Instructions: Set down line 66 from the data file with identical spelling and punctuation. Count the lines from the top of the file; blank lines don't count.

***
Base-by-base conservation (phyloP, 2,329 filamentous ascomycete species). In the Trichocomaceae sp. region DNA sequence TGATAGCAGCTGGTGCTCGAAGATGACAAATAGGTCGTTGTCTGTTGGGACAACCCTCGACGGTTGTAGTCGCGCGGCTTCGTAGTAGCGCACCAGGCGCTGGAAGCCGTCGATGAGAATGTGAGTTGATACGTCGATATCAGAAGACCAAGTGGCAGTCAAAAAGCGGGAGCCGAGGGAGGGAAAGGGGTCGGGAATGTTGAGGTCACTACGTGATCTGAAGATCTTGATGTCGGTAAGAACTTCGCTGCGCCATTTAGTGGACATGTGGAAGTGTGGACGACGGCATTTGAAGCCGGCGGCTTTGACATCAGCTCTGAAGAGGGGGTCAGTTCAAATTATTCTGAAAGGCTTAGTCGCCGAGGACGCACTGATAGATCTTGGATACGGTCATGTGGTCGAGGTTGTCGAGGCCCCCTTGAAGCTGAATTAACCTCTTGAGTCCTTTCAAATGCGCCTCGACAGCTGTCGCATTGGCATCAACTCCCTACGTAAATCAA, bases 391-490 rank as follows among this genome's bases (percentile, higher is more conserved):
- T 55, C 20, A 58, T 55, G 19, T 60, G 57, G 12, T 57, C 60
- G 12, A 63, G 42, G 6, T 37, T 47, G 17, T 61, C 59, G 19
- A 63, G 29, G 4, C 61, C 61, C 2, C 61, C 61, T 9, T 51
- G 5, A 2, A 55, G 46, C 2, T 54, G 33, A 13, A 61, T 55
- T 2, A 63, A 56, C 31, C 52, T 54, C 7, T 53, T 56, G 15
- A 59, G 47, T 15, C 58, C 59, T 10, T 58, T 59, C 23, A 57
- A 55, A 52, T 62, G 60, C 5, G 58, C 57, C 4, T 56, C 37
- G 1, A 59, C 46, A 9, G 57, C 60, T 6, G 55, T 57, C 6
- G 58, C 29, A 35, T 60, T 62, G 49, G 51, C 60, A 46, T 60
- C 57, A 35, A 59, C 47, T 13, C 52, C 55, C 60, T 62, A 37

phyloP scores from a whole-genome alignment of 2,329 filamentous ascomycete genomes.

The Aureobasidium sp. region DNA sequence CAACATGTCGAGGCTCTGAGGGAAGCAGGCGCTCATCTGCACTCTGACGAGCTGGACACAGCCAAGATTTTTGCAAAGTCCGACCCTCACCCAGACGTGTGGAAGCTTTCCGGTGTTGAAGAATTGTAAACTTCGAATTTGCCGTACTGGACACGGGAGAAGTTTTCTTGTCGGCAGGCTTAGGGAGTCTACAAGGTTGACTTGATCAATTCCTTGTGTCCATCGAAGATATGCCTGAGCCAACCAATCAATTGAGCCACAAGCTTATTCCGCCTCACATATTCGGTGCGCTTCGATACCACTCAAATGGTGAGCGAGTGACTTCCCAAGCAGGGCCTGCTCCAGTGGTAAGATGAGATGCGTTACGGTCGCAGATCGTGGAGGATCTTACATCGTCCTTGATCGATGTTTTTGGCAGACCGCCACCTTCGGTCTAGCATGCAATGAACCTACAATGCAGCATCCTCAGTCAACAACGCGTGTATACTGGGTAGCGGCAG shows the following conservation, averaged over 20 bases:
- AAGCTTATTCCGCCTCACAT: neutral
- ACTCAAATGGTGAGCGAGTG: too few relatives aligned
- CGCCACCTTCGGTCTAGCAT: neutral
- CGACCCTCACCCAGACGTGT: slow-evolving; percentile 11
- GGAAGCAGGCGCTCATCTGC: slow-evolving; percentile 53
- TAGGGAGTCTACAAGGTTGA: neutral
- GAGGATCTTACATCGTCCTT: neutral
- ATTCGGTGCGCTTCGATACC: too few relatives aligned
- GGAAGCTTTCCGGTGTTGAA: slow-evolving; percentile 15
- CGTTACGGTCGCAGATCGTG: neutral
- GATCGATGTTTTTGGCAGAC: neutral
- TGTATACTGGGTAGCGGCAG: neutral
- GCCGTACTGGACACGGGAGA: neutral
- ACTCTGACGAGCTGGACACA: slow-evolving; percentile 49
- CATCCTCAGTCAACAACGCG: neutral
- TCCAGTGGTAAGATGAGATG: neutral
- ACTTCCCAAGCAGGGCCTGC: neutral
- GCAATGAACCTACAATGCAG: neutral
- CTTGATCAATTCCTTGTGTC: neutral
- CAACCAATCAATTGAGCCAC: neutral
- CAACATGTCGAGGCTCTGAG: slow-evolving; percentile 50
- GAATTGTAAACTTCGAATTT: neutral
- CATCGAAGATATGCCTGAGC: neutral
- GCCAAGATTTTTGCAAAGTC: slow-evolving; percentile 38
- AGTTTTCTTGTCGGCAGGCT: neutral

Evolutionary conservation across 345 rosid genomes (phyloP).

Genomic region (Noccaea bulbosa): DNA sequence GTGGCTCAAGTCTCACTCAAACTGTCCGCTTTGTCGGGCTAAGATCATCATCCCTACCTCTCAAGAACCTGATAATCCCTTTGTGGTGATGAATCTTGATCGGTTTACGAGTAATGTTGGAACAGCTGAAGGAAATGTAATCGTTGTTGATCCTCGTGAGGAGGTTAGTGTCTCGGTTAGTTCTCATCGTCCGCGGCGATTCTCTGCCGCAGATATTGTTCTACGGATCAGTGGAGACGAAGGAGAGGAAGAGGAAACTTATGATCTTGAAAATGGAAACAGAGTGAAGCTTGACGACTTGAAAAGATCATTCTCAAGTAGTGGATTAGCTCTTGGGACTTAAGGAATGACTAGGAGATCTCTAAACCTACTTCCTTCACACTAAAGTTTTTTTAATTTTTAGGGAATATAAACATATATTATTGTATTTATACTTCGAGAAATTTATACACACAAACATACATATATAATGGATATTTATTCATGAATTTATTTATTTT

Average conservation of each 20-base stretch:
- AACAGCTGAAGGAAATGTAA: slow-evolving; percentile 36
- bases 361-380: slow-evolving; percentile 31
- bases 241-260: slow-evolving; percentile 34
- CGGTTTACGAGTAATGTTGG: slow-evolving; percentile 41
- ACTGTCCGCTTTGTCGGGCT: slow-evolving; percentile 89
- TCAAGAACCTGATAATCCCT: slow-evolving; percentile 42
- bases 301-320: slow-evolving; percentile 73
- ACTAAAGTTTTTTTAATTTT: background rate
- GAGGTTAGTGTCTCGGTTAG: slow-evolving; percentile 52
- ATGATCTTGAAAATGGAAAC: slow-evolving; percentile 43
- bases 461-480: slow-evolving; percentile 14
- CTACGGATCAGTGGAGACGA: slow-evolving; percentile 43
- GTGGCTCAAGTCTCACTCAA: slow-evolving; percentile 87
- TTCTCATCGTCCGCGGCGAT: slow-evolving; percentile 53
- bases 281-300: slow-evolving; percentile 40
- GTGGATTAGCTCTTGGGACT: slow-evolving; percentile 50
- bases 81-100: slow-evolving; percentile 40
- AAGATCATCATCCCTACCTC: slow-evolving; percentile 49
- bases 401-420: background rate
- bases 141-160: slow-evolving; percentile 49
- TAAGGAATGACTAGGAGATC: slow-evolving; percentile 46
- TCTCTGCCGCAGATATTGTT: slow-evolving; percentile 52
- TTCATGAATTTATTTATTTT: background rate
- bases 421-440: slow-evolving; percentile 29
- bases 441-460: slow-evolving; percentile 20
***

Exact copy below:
- bases 441-460: slow-evolving; percentile 20